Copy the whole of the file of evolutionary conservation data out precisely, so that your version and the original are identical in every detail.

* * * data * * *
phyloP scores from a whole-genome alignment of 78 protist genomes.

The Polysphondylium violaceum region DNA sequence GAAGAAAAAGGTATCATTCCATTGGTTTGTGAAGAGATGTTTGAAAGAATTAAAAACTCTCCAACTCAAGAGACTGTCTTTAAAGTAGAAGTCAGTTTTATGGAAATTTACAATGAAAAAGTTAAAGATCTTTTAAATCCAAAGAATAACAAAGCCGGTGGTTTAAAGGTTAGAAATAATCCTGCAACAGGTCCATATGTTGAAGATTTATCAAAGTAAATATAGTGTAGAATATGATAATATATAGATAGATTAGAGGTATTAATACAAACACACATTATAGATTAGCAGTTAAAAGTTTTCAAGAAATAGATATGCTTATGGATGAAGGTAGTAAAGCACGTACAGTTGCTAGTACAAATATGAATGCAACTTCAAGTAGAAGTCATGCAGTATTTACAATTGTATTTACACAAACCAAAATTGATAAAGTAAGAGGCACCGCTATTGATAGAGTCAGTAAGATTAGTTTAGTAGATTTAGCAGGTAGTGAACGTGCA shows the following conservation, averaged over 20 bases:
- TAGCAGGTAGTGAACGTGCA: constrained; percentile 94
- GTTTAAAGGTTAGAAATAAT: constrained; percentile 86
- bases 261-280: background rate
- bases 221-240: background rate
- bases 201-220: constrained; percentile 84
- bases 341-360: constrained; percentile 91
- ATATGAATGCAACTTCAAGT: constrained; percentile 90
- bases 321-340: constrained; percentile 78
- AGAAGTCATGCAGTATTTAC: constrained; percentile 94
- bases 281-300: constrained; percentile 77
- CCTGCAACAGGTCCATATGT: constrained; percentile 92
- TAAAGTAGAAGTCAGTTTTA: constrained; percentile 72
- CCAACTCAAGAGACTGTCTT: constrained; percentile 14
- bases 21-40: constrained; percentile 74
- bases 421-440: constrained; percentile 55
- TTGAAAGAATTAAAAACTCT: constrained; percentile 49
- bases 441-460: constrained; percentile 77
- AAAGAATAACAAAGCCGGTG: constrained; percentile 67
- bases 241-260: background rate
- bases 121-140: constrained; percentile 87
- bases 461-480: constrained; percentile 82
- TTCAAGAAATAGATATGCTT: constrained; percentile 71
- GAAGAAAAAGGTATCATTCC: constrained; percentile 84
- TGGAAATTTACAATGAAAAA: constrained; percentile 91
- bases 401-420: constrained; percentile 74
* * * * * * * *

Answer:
phyloP scores from a whole-genome alignment of 78 protist genomes.

The Polysphondylium violaceum region DNA sequence GAAGAAAAAGGTATCATTCCATTGGTTTGTGAAGAGATGTTTGAAAGAATTAAAAACTCTCCAACTCAAGAGACTGTCTTTAAAGTAGAAGTCAGTTTTATGGAAATTTACAATGAAAAAGTTAAAGATCTTTTAAATCCAAAGAATAACAAAGCCGGTGGTTTAAAGGTTAGAAATAATCCTGCAACAGGTCCATATGTTGAAGATTTATCAAAGTAAATATAGTGTAGAATATGATAATATATAGATAGATTAGAGGTATTAATACAAACACACATTATAGATTAGCAGTTAAAAGTTTTCAAGAAATAGATATGCTTATGGATGAAGGTAGTAAAGCACGTACAGTTGCTAGTACAAATATGAATGCAACTTCAAGTAGAAGTCATGCAGTATTTACAATTGTATTTACACAAACCAAAATTGATAAAGTAAGAGGCACCGCTATTGATAGAGTCAGTAAGATTAGTTTAGTAGATTTAGCAGGTAGTGAACGTGCA shows the following conservation, averaged over 20 bases:
- TAGCAGGTAGTGAACGTGCA: constrained; percentile 94
- GTTTAAAGGTTAGAAATAAT: constrained; percentile 86
- bases 261-280: background rate
- bases 221-240: background rate
- bases 201-220: constrained; percentile 84
- bases 341-360: constrained; percentile 91
- ATATGAATGCAACTTCAAGT: constrained; percentile 90
- bases 321-340: constrained; percentile 78
- AGAAGTCATGCAGTATTTAC: constrained; percentile 94
- bases 281-300: constrained; percentile 77
- CCTGCAACAGGTCCATATGT: constrained; percentile 92
- TAAAGTAGAAGTCAGTTTTA: constrained; percentile 72
- CCAACTCAAGAGACTGTCTT: constrained; percentile 14
- bases 21-40: constrained; percentile 74
- bases 421-440: constrained; percentile 55
- TTGAAAGAATTAAAAACTCT: constrained; percentile 49
- bases 441-460: constrained; percentile 77
- AAAGAATAACAAAGCCGGTG: constrained; percentile 67
- bases 241-260: background rate
- bases 121-140: constrained; percentile 87
- bases 461-480: constrained; percentile 82
- TTCAAGAAATAGATATGCTT: constrained; percentile 71
- GAAGAAAAAGGTATCATTCC: constrained; percentile 84
- TGGAAATTTACAATGAAAAA: constrained; percentile 91
- bases 401-420: constrained; percentile 74